were a special breed: "They were to 'esteem the performance of public
duties' as their highest aim. Rhodes wanted the best men for 'the World's
fight'... In the 90 years of scholarships, only Clinton has taken
Rhodes'dream to the top."


Indeed. Which is why we are grateful for the appearance of two recent
studies on this important subject: Secret Records Revealed: The Men, the
Money, and the Methods Behind the New World Order, by Dennis Laurence Cuddy
(Plymouth Rock Foundation, PO Box 577, Marlborough, NH 02455); and The
Rhodes Legacy: Are Its Agents Shaping America's Destiny? by Samuel L.
Blumenfeld (The Blumenfeld Education Letter, PO Box 45161, Boise, ID 83711).

As two of the most perceptive writers on education issues today, Dr. Cuddy
and Mr. Blumenfeld are well qualified to tackle the Rhodesian menace
to American academe, government, and society.

Quoting from Professor Carroll Quigley's monumental history, Tragedy and
Hope, Blumenfeld recounts the "sensational impact" that socialist professor
John Ruskin had on the young Cecil Rhodes while a student at Oxford. Later,
"with support from Lord Rothschild and Alfred Beit, [Rhodes] was able to
monopolize the diamond mines of South Africa" and put his enormous,
ill-gotten fortune in diamonds and gold to work in his plan for world empire.

To accomplish this end, Rhodes confided to his intimate friend and
executor, William T. Snead, it was necessary to (in Rhodes' own words)
create "a society copied, as to organization, from the Jesuits." Unlike the
Jesuits (the Society of Jesus), however, Rhodes' society would be secret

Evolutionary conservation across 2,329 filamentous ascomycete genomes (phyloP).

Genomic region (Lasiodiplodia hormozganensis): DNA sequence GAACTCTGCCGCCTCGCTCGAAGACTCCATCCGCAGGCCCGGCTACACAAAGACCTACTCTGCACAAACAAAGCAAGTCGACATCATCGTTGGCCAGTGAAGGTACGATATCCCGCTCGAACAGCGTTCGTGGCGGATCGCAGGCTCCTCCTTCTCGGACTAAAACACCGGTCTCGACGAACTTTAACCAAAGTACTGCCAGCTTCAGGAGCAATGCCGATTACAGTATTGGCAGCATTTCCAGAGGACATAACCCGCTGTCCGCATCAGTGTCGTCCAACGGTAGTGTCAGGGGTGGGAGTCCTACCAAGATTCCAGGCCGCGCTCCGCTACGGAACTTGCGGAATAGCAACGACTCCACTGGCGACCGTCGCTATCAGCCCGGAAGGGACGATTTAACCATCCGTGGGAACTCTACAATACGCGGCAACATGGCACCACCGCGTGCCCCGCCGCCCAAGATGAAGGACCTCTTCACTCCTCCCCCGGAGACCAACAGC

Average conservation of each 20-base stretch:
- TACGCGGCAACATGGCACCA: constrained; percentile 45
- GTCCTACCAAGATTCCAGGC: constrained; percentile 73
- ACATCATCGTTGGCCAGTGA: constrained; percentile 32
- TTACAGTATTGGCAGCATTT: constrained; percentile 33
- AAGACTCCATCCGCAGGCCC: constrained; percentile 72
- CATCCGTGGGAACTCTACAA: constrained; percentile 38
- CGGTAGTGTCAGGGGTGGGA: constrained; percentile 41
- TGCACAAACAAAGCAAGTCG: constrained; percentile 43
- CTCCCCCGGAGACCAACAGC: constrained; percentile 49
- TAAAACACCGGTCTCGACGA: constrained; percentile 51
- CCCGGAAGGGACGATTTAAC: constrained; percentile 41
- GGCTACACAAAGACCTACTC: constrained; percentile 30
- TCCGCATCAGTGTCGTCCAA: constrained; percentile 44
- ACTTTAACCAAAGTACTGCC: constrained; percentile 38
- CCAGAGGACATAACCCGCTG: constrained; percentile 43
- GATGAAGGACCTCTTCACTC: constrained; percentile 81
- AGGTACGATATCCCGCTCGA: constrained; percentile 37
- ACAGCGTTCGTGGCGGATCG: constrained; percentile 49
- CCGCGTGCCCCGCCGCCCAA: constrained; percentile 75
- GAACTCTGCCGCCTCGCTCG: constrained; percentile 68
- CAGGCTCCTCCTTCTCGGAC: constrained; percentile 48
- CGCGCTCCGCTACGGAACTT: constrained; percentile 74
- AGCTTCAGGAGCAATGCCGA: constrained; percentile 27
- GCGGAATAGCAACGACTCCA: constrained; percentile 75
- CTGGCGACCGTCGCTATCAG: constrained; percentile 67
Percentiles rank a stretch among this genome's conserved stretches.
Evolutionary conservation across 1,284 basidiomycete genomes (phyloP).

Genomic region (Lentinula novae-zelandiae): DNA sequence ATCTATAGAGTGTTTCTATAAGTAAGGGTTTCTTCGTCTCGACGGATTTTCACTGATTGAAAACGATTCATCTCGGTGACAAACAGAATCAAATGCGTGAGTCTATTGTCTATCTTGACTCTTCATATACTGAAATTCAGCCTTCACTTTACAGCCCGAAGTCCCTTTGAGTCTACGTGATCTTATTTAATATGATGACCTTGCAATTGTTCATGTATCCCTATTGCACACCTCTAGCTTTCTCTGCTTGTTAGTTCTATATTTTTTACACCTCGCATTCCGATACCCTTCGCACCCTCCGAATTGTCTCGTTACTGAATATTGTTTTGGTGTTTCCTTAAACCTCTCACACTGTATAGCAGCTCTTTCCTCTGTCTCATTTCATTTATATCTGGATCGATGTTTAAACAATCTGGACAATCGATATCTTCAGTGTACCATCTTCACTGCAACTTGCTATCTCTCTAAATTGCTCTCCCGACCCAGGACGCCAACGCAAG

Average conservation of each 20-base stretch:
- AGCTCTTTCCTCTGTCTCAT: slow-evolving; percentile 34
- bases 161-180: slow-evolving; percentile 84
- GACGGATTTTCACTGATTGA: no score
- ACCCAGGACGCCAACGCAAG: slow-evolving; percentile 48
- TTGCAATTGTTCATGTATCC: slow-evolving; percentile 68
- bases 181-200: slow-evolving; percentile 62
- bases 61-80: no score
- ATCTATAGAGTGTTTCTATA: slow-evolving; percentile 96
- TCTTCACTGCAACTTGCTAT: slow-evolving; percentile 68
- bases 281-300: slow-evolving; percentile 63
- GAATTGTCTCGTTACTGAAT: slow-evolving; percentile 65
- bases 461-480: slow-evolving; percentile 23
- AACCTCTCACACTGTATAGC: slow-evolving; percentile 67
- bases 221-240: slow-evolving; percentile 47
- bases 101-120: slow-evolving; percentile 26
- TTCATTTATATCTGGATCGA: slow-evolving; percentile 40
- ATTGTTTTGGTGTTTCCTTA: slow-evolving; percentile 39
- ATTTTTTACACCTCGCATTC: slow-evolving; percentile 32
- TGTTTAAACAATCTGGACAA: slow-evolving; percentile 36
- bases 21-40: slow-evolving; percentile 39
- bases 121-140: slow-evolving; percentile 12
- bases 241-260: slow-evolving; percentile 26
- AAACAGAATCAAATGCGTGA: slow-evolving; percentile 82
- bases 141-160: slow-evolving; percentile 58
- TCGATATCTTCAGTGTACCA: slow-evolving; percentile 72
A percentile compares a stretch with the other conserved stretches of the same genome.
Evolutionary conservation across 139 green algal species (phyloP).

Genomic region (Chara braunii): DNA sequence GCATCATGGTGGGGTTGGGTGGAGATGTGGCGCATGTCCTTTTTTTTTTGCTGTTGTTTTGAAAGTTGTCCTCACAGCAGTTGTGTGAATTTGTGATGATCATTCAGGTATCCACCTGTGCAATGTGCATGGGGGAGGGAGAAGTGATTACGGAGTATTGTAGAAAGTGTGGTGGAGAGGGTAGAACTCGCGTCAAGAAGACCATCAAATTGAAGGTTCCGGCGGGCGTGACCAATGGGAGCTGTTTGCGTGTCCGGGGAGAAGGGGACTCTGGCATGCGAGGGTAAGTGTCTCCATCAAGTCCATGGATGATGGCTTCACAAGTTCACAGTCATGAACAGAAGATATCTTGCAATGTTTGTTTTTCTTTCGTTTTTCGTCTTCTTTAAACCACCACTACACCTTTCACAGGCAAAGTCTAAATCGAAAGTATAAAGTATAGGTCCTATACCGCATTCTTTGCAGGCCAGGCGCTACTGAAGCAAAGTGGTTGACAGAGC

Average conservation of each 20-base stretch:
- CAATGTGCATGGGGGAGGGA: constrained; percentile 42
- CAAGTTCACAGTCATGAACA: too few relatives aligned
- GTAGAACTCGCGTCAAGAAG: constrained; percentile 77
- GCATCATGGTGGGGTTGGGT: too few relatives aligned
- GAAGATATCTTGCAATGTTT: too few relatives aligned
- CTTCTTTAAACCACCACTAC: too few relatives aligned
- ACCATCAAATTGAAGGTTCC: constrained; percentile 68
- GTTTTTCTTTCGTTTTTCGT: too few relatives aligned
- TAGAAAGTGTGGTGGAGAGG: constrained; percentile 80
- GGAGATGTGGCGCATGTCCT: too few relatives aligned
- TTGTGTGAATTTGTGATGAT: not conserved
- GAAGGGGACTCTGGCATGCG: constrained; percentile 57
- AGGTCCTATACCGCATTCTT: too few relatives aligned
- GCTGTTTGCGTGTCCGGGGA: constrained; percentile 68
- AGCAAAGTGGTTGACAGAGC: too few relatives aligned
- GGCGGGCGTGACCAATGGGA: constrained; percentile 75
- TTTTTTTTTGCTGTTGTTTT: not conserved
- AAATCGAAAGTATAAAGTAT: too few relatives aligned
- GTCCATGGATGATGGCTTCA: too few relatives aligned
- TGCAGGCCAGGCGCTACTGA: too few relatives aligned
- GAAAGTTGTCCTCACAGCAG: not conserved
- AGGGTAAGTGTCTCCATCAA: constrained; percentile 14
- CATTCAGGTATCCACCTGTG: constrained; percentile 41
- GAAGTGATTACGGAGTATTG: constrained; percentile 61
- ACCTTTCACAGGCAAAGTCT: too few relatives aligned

and decidedly un-Christian. Rhodes told Snead that it should be "a secret
society, organized like Loyola's, supported by the accumulated wealth of
those whose aspiration is to do something."

And this "something" that Rhodes had in mind for them to "do" with their
wealth? Nothing less, said Rhodes, than "a scheme to take the government
of the whole world." Thus, Rhodes biographer Sarah Millin noted, "The
government of the world was Rhodes' simple desire." Simple, yes, though
hardly lacking in ambitious grandiosity. Said Rhodes to Stead: "What scope!
What a horizon of work for the next two centuries for the best energies of
the best people in the world." And, averred the fabulously wealthy magnate,
"The only thing feasible to carry out this idea is a secret society
gradually absorbing the wealth of the world, to be devoted to this object."

These and other revealing statements are found in an important article on
Cecil Rhodes in the New York Times of April 9, 1902, which Blumenfeld has
reprinted in The Rhodes Legacy.


The secret society of which Rhodes spoke was launched, notes Blumenfeld, on
February 5, 1891. Forming the executive committee of this society were
Rhodes, Stead, Lord Esher, and Alfred Milner. Below them was a "Circle of
Initiates" comprised of Lord Balfour, Sir Harry Johnson, Lord Rothschild,
Lord Grey, and other scions of Britain's financial and aristocratic
elite.According to Professor Quigley, Bill Clinton's mentor at Georgetown
University, "The scholarships were merely a facade to conceal the secret
society, or more accurately, they were to be one of the instuments by which
the members of the secret society could carry out his purpose." "The Rhodes
Scholarships," Blumenfeld writes, "as outlined in Rhodes' will, became the
main instrument whereby the most promising young people throughout the
English-speaking world could be recruited to serve an idea that Rhodes
thought would take 200 years to fulfill." And, says Blumenfeld: "Obviously,
the way the secret society would recruit its future leaders from among the
Rhodes scholars was to dangle before them the prospects of future
advancement in whatever field they chose to pursue, be it education,